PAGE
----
Behind Warren’s left shoulder three letters stood in the wooden cubbies along the wall: B.L.M.

The convention heard from titans in the Democratic Party such as former president Barack Obama and former Secretary of State and presidential candidate Hillary Clinton who raised their rhetorical artillery against President Donald Trump and warned of new challenges to the ability to vote.

“This can’t be another woulda coulda shoulda election. Vote like our lives and livelihoods are on the line, because they are,” Clinton said.

Speaking live from Chappaqua, New York, Clinton wore white, a symbol of the women’s suffrage movement more than a century ago. The stakes are high, Clinton said, because Trump risked American lives, leadership and jobs and four more years could make it worse.

“Remember: Joe and Kamala can win 3 million more votes and still lose,” Clinton said. “Take it from me. We need numbers so overwhelming Trump can’t sneak or steal his way to victory.”

Obama, for his part, told listeners Trump never took the job of president seriously and only used it to pull attention to himself.

“Donald Trump hasn’t grown into the job because he can’t,” Obama said. “And the consequences of that failure are severe. 170,000 Americans dead. Millions of jobs gone. Our worst impulses unleashed.”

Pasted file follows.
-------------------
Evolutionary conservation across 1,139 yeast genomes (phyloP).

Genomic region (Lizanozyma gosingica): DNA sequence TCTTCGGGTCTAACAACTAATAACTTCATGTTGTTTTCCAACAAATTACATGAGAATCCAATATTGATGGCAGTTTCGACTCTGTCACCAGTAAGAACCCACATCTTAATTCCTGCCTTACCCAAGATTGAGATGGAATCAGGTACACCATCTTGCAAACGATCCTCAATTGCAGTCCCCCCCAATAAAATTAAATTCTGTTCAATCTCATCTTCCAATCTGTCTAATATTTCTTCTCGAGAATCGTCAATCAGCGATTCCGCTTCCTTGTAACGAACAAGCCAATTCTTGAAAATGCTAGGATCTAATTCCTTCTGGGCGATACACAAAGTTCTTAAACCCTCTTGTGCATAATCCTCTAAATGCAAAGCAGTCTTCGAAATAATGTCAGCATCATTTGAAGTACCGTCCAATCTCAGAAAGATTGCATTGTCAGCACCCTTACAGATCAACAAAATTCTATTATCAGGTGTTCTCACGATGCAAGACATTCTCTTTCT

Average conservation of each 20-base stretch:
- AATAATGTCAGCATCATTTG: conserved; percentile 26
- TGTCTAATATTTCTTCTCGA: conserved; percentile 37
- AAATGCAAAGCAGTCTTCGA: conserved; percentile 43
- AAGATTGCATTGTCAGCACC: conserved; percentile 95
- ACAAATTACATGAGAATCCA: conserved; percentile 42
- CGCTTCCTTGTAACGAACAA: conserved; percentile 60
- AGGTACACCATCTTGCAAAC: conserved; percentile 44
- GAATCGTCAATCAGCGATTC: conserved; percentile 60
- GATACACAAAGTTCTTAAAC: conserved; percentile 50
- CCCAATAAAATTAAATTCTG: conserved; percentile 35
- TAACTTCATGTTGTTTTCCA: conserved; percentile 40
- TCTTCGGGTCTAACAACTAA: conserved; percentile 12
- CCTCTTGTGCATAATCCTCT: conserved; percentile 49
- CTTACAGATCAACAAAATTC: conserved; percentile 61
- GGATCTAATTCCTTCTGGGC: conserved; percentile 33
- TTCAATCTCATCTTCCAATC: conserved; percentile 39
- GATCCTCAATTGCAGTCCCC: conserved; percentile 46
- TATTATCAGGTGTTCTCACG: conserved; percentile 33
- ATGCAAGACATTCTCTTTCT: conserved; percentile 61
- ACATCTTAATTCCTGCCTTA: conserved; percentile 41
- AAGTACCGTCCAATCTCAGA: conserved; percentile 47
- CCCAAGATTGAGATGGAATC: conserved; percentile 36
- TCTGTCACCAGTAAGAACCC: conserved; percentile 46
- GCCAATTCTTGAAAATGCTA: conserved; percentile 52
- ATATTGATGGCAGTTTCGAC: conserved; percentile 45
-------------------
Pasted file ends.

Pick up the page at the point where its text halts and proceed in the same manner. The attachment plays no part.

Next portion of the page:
Obama said some of the accomplishments of his administration — preventing an outbreak of Ebola in the U.S., passing the Affordable Care Act and its response to the Great Recession — gave Biden the experience to tackle current challenges.

Obama then attempted to set the Trump administration outside the traditional conflicts between Republicans and Democrats, saying Biden believes everyone stood under the law and the military should not be deployed against protesters inside the country.

“These shouldn’t be Republican principles or Democratic principles. They’re American principles,” Obama said. “But at this moment, this president and those who enable him, have shown they don’t believe in these things.”

The president, Obama said, is making it difficult to vote because he cannot win over Americans to support his policies.

“Do not let them take away your power,” Obama said, his voice growing husky. “Don’t let them take away your democracy.”

Ken Taylor, a political strategist based in Memphis, Tennessee, said Harris balanced her speech between speaking about her family and what they meant to her and portraying herself as the former prosecutor, the bulldog, that will indict Biden’s opponent. 

“It’s an incredible dance and I think she does very well,” Taylor said. 

During the night, Democrats talked about issues where polling indicates they have support from wide swaths of Americans, Taylor said, issues that will serve the party as it vies for control of battleground states. 

“You cannot underestimate the power that women are going to have in this election,” Taylor said. 

Taylor said the messages surrounding child care and gun control resonate with women, adding that suburban women are one of the groups who could be persuaded to switch their votes. 

“I think what Democrats have the opportunity to do and they’re doing very well is really using that incumbency against Donald Trump. He’s made it easy,” he said.